In an article in The Spectator of 9 May, Simon Heffer, a prolific journalist who also writes history books, picked out a number of political biographies, published in the 20th century, that have stood the test of time. As a writer on historical subjects, Heffer has a grievous fault: prejudice. In his most recent book, he denounces Lloyd George, one of the founders of the welfare state and ‘the man who won the war’, as he was acclaimed in 1918. Eleswhere, he has derided Disraeli. Perhaps it was not surprising that he excluded from his list Robert Blake’s brilliant life of Disraeli, which is among the finest political biographies ever published. Alistair Lexden corrected the error in a letter in the issue of The Spectator, dated 16 May.
Sir: There is a glaring omission from the political biographies recommended for lockdown reading by Simon Heffer (‘The great and not so good’, 9 May): Robert Blake’s Disraeli (1966), described by Colin Matthew, editor of the Gladstone diaries, as ‘the best single- volume biography of any British prime minister.’ It laid to rest the charge that that Dizzy (as he liked to be known) was no more than a lucky charlatan. Blake showed that the man who invented the political novel invested his writing with inspiring Tory ideals. He was the greatest parliamentary debater of his time, frequently running rings round the ponderous Gladstone. He is the only British statesman to have inspired a political cult; the Primrose League attracted some two million members by 1914. In beautiful prose Blake explains why Dizzy exerts a perennial fascination.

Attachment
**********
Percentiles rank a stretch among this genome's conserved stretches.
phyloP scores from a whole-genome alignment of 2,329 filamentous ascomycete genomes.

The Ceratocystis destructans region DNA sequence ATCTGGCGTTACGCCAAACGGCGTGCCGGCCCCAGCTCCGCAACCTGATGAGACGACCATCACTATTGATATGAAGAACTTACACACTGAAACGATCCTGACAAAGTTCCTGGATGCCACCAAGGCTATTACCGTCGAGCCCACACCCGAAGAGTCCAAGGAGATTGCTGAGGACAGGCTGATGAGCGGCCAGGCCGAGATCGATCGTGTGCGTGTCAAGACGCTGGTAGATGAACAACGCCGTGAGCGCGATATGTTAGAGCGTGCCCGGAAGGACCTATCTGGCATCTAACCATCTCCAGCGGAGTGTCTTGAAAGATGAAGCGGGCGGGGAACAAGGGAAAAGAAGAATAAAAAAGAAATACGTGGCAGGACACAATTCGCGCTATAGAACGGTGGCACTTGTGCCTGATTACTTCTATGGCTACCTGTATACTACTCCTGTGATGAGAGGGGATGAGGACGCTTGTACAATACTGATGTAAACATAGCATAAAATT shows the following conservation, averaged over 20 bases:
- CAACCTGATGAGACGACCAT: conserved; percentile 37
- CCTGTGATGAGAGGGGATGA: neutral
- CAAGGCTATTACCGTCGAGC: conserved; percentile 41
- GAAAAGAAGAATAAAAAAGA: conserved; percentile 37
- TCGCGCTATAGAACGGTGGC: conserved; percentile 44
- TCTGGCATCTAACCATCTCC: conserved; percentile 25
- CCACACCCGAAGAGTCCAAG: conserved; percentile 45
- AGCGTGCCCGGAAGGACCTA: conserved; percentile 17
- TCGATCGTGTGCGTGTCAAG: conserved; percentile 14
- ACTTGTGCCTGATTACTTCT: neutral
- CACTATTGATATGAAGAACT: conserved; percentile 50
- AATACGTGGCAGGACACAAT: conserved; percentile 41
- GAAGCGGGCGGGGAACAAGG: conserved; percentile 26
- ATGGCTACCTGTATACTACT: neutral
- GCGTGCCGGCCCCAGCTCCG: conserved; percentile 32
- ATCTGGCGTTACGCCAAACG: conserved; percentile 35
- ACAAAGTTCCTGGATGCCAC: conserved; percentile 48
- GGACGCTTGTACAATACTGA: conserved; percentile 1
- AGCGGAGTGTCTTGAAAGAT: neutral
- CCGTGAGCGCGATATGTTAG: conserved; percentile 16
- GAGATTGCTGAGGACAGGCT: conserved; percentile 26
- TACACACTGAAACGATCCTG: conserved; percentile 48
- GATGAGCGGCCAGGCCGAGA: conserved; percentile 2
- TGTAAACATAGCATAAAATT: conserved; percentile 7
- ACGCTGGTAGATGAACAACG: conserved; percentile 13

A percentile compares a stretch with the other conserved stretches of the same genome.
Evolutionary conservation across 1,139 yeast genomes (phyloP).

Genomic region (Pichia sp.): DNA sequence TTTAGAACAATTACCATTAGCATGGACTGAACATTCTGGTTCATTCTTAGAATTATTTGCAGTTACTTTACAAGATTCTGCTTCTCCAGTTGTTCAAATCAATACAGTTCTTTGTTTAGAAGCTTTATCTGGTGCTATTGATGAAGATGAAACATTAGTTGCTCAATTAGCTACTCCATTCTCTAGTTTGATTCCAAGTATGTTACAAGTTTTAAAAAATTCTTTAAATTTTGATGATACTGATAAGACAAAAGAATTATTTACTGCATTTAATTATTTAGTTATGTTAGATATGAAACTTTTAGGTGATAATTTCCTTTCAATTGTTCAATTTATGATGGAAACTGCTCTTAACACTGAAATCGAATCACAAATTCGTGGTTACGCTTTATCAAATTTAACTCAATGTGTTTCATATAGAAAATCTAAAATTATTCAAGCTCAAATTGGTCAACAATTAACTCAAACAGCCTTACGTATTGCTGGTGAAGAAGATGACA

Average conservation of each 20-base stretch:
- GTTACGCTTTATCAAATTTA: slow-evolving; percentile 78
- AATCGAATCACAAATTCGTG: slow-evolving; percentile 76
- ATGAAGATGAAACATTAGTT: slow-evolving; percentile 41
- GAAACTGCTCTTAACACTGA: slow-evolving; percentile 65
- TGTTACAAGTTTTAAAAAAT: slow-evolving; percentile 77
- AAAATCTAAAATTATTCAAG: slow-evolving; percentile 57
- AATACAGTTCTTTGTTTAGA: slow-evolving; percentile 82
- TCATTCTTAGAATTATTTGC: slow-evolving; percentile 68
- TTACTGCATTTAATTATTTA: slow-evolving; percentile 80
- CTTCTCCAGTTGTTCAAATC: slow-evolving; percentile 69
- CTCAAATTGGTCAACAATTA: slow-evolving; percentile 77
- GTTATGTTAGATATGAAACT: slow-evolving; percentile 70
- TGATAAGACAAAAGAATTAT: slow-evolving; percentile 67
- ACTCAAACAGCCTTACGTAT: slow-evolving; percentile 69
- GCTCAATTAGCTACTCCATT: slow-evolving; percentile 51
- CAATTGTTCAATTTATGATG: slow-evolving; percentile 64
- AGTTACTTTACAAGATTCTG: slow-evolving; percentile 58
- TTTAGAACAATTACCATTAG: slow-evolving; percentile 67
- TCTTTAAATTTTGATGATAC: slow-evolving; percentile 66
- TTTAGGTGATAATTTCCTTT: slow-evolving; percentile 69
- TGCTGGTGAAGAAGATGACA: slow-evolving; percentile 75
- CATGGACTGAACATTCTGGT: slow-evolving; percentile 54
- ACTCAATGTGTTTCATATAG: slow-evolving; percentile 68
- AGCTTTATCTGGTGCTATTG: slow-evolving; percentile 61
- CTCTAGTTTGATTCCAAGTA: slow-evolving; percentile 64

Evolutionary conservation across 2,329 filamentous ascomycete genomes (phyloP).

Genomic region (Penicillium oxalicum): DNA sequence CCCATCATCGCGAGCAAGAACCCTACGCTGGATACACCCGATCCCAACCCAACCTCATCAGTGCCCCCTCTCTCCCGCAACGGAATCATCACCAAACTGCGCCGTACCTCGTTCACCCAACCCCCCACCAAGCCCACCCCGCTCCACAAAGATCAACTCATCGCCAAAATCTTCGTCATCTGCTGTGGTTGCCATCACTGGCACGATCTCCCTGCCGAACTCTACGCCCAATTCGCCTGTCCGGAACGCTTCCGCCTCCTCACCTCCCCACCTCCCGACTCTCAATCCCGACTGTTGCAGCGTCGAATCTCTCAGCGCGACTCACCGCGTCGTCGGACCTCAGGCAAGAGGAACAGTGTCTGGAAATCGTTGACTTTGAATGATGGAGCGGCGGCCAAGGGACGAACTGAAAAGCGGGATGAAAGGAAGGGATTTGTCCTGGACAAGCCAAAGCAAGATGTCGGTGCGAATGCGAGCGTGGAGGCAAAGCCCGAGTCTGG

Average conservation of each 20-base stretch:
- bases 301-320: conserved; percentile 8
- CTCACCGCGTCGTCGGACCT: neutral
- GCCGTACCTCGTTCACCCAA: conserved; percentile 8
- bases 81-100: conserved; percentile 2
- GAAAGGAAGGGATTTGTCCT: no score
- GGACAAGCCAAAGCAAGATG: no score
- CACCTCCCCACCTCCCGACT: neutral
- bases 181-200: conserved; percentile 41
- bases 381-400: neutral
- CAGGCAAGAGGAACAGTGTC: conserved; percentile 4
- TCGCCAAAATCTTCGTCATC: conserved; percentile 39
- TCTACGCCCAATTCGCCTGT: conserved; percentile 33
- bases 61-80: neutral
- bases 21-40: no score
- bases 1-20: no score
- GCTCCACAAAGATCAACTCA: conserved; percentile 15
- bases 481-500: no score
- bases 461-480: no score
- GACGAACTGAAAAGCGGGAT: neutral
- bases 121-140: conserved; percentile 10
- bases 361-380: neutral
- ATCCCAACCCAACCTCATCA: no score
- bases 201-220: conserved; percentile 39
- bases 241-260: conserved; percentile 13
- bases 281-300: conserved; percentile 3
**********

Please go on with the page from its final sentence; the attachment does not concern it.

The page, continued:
House of Lords